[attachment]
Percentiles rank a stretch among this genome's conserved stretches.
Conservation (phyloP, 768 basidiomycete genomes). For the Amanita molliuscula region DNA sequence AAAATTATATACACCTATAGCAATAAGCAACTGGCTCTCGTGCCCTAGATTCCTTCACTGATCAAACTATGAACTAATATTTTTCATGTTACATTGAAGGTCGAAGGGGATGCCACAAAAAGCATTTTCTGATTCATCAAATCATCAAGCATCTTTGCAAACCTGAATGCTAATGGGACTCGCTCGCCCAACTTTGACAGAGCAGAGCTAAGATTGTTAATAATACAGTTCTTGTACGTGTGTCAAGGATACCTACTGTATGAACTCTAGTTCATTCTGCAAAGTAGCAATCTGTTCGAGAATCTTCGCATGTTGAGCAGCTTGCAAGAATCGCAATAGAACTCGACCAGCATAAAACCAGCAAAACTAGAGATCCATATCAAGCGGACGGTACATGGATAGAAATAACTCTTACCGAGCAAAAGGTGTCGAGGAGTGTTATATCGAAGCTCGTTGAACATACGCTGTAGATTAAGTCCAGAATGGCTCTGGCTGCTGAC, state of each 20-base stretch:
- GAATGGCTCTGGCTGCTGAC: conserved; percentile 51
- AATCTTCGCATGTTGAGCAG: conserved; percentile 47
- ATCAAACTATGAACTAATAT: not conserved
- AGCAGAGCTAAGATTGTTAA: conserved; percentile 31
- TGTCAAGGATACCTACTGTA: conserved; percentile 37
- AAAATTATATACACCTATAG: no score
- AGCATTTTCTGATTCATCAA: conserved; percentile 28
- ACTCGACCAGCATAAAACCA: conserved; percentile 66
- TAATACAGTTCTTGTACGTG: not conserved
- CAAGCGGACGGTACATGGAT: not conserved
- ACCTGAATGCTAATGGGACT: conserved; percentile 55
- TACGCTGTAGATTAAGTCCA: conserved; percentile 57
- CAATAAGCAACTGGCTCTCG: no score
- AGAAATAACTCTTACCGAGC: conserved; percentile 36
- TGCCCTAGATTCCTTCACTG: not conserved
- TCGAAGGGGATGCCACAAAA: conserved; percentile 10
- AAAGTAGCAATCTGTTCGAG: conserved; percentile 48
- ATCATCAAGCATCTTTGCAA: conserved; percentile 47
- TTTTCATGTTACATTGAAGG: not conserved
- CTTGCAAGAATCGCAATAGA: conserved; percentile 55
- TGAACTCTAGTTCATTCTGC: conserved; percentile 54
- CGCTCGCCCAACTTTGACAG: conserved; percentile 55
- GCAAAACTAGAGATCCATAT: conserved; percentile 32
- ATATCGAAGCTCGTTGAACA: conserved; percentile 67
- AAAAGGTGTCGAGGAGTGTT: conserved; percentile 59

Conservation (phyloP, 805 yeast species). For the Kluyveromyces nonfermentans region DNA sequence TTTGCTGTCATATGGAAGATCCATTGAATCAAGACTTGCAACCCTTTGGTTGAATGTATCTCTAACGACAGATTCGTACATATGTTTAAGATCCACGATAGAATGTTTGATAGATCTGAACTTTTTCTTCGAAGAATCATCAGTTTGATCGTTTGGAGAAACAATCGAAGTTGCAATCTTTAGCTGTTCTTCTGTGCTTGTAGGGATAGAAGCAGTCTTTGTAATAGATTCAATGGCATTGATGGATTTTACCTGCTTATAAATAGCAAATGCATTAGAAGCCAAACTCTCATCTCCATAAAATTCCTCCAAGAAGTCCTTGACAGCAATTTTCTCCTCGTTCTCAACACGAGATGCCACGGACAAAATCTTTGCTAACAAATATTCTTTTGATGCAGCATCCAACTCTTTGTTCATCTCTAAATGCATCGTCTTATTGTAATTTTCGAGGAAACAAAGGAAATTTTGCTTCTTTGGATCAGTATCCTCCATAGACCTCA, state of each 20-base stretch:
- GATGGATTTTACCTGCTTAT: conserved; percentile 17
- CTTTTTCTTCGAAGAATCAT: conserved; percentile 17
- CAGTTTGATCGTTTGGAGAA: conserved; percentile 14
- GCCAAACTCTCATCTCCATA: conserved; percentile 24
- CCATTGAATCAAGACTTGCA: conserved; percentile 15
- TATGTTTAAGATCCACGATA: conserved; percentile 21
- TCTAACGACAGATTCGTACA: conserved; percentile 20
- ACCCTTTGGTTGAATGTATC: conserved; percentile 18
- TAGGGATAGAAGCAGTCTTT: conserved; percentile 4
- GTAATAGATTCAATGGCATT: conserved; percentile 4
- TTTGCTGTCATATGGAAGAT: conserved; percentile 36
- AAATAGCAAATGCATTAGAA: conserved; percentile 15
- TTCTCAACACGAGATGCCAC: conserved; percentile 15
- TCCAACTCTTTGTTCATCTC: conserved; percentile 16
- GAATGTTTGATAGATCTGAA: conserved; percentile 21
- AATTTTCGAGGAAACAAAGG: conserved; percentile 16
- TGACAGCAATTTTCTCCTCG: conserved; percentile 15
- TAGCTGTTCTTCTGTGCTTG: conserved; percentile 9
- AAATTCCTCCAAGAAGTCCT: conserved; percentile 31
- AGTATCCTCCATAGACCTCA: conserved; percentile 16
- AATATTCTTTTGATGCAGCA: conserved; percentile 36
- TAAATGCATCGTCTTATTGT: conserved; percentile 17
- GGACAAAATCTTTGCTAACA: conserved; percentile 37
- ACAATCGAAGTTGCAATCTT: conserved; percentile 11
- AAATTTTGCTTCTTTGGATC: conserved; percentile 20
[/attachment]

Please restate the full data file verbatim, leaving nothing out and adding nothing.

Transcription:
Percentiles rank a stretch among this genome's conserved stretches.
Conservation (phyloP, 768 basidiomycete genomes). For the Amanita molliuscula region DNA sequence AAAATTATATACACCTATAGCAATAAGCAACTGGCTCTCGTGCCCTAGATTCCTTCACTGATCAAACTATGAACTAATATTTTTCATGTTACATTGAAGGTCGAAGGGGATGCCACAAAAAGCATTTTCTGATTCATCAAATCATCAAGCATCTTTGCAAACCTGAATGCTAATGGGACTCGCTCGCCCAACTTTGACAGAGCAGAGCTAAGATTGTTAATAATACAGTTCTTGTACGTGTGTCAAGGATACCTACTGTATGAACTCTAGTTCATTCTGCAAAGTAGCAATCTGTTCGAGAATCTTCGCATGTTGAGCAGCTTGCAAGAATCGCAATAGAACTCGACCAGCATAAAACCAGCAAAACTAGAGATCCATATCAAGCGGACGGTACATGGATAGAAATAACTCTTACCGAGCAAAAGGTGTCGAGGAGTGTTATATCGAAGCTCGTTGAACATACGCTGTAGATTAAGTCCAGAATGGCTCTGGCTGCTGAC, state of each 20-base stretch:
- GAATGGCTCTGGCTGCTGAC: conserved; percentile 51
- AATCTTCGCATGTTGAGCAG: conserved; percentile 47
- ATCAAACTATGAACTAATAT: not conserved
- AGCAGAGCTAAGATTGTTAA: conserved; percentile 31
- TGTCAAGGATACCTACTGTA: conserved; percentile 37
- AAAATTATATACACCTATAG: no score
- AGCATTTTCTGATTCATCAA: conserved; percentile 28
- ACTCGACCAGCATAAAACCA: conserved; percentile 66
- TAATACAGTTCTTGTACGTG: not conserved
- CAAGCGGACGGTACATGGAT: not conserved
- ACCTGAATGCTAATGGGACT: conserved; percentile 55
- TACGCTGTAGATTAAGTCCA: conserved; percentile 57
- CAATAAGCAACTGGCTCTCG: no score
- AGAAATAACTCTTACCGAGC: conserved; percentile 36
- TGCCCTAGATTCCTTCACTG: not conserved
- TCGAAGGGGATGCCACAAAA: conserved; percentile 10
- AAAGTAGCAATCTGTTCGAG: conserved; percentile 48
- ATCATCAAGCATCTTTGCAA: conserved; percentile 47
- TTTTCATGTTACATTGAAGG: not conserved
- CTTGCAAGAATCGCAATAGA: conserved; percentile 55
- TGAACTCTAGTTCATTCTGC: conserved; percentile 54
- CGCTCGCCCAACTTTGACAG: conserved; percentile 55
- GCAAAACTAGAGATCCATAT: conserved; percentile 32
- ATATCGAAGCTCGTTGAACA: conserved; percentile 67
- AAAAGGTGTCGAGGAGTGTT: conserved; percentile 59

Conservation (phyloP, 805 yeast species). For the Kluyveromyces nonfermentans region DNA sequence TTTGCTGTCATATGGAAGATCCATTGAATCAAGACTTGCAACCCTTTGGTTGAATGTATCTCTAACGACAGATTCGTACATATGTTTAAGATCCACGATAGAATGTTTGATAGATCTGAACTTTTTCTTCGAAGAATCATCAGTTTGATCGTTTGGAGAAACAATCGAAGTTGCAATCTTTAGCTGTTCTTCTGTGCTTGTAGGGATAGAAGCAGTCTTTGTAATAGATTCAATGGCATTGATGGATTTTACCTGCTTATAAATAGCAAATGCATTAGAAGCCAAACTCTCATCTCCATAAAATTCCTCCAAGAAGTCCTTGACAGCAATTTTCTCCTCGTTCTCAACACGAGATGCCACGGACAAAATCTTTGCTAACAAATATTCTTTTGATGCAGCATCCAACTCTTTGTTCATCTCTAAATGCATCGTCTTATTGTAATTTTCGAGGAAACAAAGGAAATTTTGCTTCTTTGGATCAGTATCCTCCATAGACCTCA, state of each 20-base stretch:
- GATGGATTTTACCTGCTTAT: conserved; percentile 17
- CTTTTTCTTCGAAGAATCAT: conserved; percentile 17
- CAGTTTGATCGTTTGGAGAA: conserved; percentile 14
- GCCAAACTCTCATCTCCATA: conserved; percentile 24
- CCATTGAATCAAGACTTGCA: conserved; percentile 15
- TATGTTTAAGATCCACGATA: conserved; percentile 21
- TCTAACGACAGATTCGTACA: conserved; percentile 20
- ACCCTTTGGTTGAATGTATC: conserved; percentile 18
- TAGGGATAGAAGCAGTCTTT: conserved; percentile 4
- GTAATAGATTCAATGGCATT: conserved; percentile 4
- TTTGCTGTCATATGGAAGAT: conserved; percentile 36
- AAATAGCAAATGCATTAGAA: conserved; percentile 15
- TTCTCAACACGAGATGCCAC: conserved; percentile 15
- TCCAACTCTTTGTTCATCTC: conserved; percentile 16
- GAATGTTTGATAGATCTGAA: conserved; percentile 21
- AATTTTCGAGGAAACAAAGG: conserved; percentile 16
- TGACAGCAATTTTCTCCTCG: conserved; percentile 15
- TAGCTGTTCTTCTGTGCTTG: conserved; percentile 9
- AAATTCCTCCAAGAAGTCCT: conserved; percentile 31
- AGTATCCTCCATAGACCTCA: conserved; percentile 16
- AATATTCTTTTGATGCAGCA: conserved; percentile 36
- TAAATGCATCGTCTTATTGT: conserved; percentile 17
- GGACAAAATCTTTGCTAACA: conserved; percentile 37
- ACAATCGAAGTTGCAATCTT: conserved; percentile 11
- AAATTTTGCTTCTTTGGATC: conserved; percentile 20